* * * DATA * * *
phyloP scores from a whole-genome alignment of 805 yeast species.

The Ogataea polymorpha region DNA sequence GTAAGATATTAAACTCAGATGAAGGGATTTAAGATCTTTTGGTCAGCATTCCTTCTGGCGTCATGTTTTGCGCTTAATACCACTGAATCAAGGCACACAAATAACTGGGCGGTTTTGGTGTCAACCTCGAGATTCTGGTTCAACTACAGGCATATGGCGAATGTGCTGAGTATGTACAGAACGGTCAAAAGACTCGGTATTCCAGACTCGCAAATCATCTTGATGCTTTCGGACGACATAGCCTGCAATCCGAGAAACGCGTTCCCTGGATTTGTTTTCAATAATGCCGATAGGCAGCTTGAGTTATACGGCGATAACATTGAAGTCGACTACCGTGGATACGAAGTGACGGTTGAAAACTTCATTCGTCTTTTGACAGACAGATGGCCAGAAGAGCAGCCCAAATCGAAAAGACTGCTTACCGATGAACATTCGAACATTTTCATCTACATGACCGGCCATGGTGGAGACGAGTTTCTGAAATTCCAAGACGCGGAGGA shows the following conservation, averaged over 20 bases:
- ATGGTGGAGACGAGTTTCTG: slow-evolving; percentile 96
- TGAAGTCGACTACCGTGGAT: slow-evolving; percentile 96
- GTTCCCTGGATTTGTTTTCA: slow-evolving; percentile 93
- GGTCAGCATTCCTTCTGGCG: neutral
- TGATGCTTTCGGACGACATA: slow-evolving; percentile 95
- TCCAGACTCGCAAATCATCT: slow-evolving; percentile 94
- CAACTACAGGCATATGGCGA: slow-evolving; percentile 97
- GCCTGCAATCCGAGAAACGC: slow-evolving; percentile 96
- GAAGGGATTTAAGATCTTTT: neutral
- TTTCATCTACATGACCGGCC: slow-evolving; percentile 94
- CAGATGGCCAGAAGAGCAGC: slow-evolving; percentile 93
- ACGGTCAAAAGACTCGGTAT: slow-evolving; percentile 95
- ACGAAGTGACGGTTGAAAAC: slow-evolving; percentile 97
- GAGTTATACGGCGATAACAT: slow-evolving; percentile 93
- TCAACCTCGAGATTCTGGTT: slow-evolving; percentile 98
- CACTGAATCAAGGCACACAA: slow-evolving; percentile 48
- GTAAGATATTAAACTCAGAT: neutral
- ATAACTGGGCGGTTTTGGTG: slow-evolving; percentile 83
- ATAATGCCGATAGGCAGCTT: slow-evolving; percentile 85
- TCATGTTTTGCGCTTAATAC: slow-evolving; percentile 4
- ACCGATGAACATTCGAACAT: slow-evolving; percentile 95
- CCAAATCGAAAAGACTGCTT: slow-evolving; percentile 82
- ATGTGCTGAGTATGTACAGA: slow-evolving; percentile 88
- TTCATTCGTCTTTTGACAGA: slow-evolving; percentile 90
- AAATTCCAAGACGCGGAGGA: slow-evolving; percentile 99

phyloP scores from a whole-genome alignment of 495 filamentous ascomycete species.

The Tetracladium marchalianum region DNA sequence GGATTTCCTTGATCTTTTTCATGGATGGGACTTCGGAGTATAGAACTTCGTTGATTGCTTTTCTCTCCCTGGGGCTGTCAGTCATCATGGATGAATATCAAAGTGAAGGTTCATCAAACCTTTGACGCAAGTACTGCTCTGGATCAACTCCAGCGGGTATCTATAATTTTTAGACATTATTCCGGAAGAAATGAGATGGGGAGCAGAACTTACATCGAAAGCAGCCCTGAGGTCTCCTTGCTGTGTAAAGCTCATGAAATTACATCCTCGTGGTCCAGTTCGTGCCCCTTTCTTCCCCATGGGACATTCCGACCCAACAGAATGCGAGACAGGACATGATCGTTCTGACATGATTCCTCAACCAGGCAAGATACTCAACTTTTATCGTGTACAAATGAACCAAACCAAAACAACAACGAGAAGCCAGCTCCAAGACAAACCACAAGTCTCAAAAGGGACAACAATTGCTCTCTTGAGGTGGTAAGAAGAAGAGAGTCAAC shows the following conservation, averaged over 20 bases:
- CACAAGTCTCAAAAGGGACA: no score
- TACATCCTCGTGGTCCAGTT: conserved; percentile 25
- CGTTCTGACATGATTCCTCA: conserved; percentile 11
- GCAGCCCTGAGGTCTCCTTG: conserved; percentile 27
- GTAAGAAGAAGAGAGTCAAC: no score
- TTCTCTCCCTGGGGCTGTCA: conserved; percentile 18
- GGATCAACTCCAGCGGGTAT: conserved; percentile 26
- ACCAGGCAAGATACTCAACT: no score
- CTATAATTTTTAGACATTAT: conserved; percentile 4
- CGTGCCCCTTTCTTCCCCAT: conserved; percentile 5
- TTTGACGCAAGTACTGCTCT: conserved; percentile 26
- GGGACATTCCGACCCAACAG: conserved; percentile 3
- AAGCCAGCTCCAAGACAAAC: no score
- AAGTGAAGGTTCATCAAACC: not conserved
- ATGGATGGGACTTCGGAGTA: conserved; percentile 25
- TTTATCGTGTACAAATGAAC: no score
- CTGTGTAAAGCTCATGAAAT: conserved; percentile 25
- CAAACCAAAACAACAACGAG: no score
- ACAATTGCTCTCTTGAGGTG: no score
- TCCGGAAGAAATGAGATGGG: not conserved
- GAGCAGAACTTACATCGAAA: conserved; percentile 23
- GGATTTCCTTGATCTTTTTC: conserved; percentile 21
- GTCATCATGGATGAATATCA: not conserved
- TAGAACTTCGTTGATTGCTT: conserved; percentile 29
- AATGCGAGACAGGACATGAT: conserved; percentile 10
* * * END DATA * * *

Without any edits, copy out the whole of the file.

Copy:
phyloP scores from a whole-genome alignment of 805 yeast species.

The Ogataea polymorpha region DNA sequence GTAAGATATTAAACTCAGATGAAGGGATTTAAGATCTTTTGGTCAGCATTCCTTCTGGCGTCATGTTTTGCGCTTAATACCACTGAATCAAGGCACACAAATAACTGGGCGGTTTTGGTGTCAACCTCGAGATTCTGGTTCAACTACAGGCATATGGCGAATGTGCTGAGTATGTACAGAACGGTCAAAAGACTCGGTATTCCAGACTCGCAAATCATCTTGATGCTTTCGGACGACATAGCCTGCAATCCGAGAAACGCGTTCCCTGGATTTGTTTTCAATAATGCCGATAGGCAGCTTGAGTTATACGGCGATAACATTGAAGTCGACTACCGTGGATACGAAGTGACGGTTGAAAACTTCATTCGTCTTTTGACAGACAGATGGCCAGAAGAGCAGCCCAAATCGAAAAGACTGCTTACCGATGAACATTCGAACATTTTCATCTACATGACCGGCCATGGTGGAGACGAGTTTCTGAAATTCCAAGACGCGGAGGA shows the following conservation, averaged over 20 bases:
- ATGGTGGAGACGAGTTTCTG: slow-evolving; percentile 96
- TGAAGTCGACTACCGTGGAT: slow-evolving; percentile 96
- GTTCCCTGGATTTGTTTTCA: slow-evolving; percentile 93
- GGTCAGCATTCCTTCTGGCG: neutral
- TGATGCTTTCGGACGACATA: slow-evolving; percentile 95
- TCCAGACTCGCAAATCATCT: slow-evolving; percentile 94
- CAACTACAGGCATATGGCGA: slow-evolving; percentile 97
- GCCTGCAATCCGAGAAACGC: slow-evolving; percentile 96
- GAAGGGATTTAAGATCTTTT: neutral
- TTTCATCTACATGACCGGCC: slow-evolving; percentile 94
- CAGATGGCCAGAAGAGCAGC: slow-evolving; percentile 93
- ACGGTCAAAAGACTCGGTAT: slow-evolving; percentile 95
- ACGAAGTGACGGTTGAAAAC: slow-evolving; percentile 97
- GAGTTATACGGCGATAACAT: slow-evolving; percentile 93
- TCAACCTCGAGATTCTGGTT: slow-evolving; percentile 98
- CACTGAATCAAGGCACACAA: slow-evolving; percentile 48
- GTAAGATATTAAACTCAGAT: neutral
- ATAACTGGGCGGTTTTGGTG: slow-evolving; percentile 83
- ATAATGCCGATAGGCAGCTT: slow-evolving; percentile 85
- TCATGTTTTGCGCTTAATAC: slow-evolving; percentile 4
- ACCGATGAACATTCGAACAT: slow-evolving; percentile 95
- CCAAATCGAAAAGACTGCTT: slow-evolving; percentile 82
- ATGTGCTGAGTATGTACAGA: slow-evolving; percentile 88
- TTCATTCGTCTTTTGACAGA: slow-evolving; percentile 90
- AAATTCCAAGACGCGGAGGA: slow-evolving; percentile 99

phyloP scores from a whole-genome alignment of 495 filamentous ascomycete species.

The Tetracladium marchalianum region DNA sequence GGATTTCCTTGATCTTTTTCATGGATGGGACTTCGGAGTATAGAACTTCGTTGATTGCTTTTCTCTCCCTGGGGCTGTCAGTCATCATGGATGAATATCAAAGTGAAGGTTCATCAAACCTTTGACGCAAGTACTGCTCTGGATCAACTCCAGCGGGTATCTATAATTTTTAGACATTATTCCGGAAGAAATGAGATGGGGAGCAGAACTTACATCGAAAGCAGCCCTGAGGTCTCCTTGCTGTGTAAAGCTCATGAAATTACATCCTCGTGGTCCAGTTCGTGCCCCTTTCTTCCCCATGGGACATTCCGACCCAACAGAATGCGAGACAGGACATGATCGTTCTGACATGATTCCTCAACCAGGCAAGATACTCAACTTTTATCGTGTACAAATGAACCAAACCAAAACAACAACGAGAAGCCAGCTCCAAGACAAACCACAAGTCTCAAAAGGGACAACAATTGCTCTCTTGAGGTGGTAAGAAGAAGAGAGTCAAC shows the following conservation, averaged over 20 bases:
- CACAAGTCTCAAAAGGGACA: no score
- TACATCCTCGTGGTCCAGTT: conserved; percentile 25
- CGTTCTGACATGATTCCTCA: conserved; percentile 11
- GCAGCCCTGAGGTCTCCTTG: conserved; percentile 27
- GTAAGAAGAAGAGAGTCAAC: no score
- TTCTCTCCCTGGGGCTGTCA: conserved; percentile 18
- GGATCAACTCCAGCGGGTAT: conserved; percentile 26
- ACCAGGCAAGATACTCAACT: no score
- CTATAATTTTTAGACATTAT: conserved; percentile 4
- CGTGCCCCTTTCTTCCCCAT: conserved; percentile 5
- TTTGACGCAAGTACTGCTCT: conserved; percentile 26
- GGGACATTCCGACCCAACAG: conserved; percentile 3
- AAGCCAGCTCCAAGACAAAC: no score
- AAGTGAAGGTTCATCAAACC: not conserved
- ATGGATGGGACTTCGGAGTA: conserved; percentile 25
- TTTATCGTGTACAAATGAAC: no score
- CTGTGTAAAGCTCATGAAAT: conserved; percentile 25
- CAAACCAAAACAACAACGAG: no score
- ACAATTGCTCTCTTGAGGTG: no score
- TCCGGAAGAAATGAGATGGG: not conserved
- GAGCAGAACTTACATCGAAA: conserved; percentile 23
- GGATTTCCTTGATCTTTTTC: conserved; percentile 21
- GTCATCATGGATGAATATCA: not conserved
- TAGAACTTCGTTGATTGCTT: conserved; percentile 29
- AATGCGAGACAGGACATGAT: conserved; percentile 10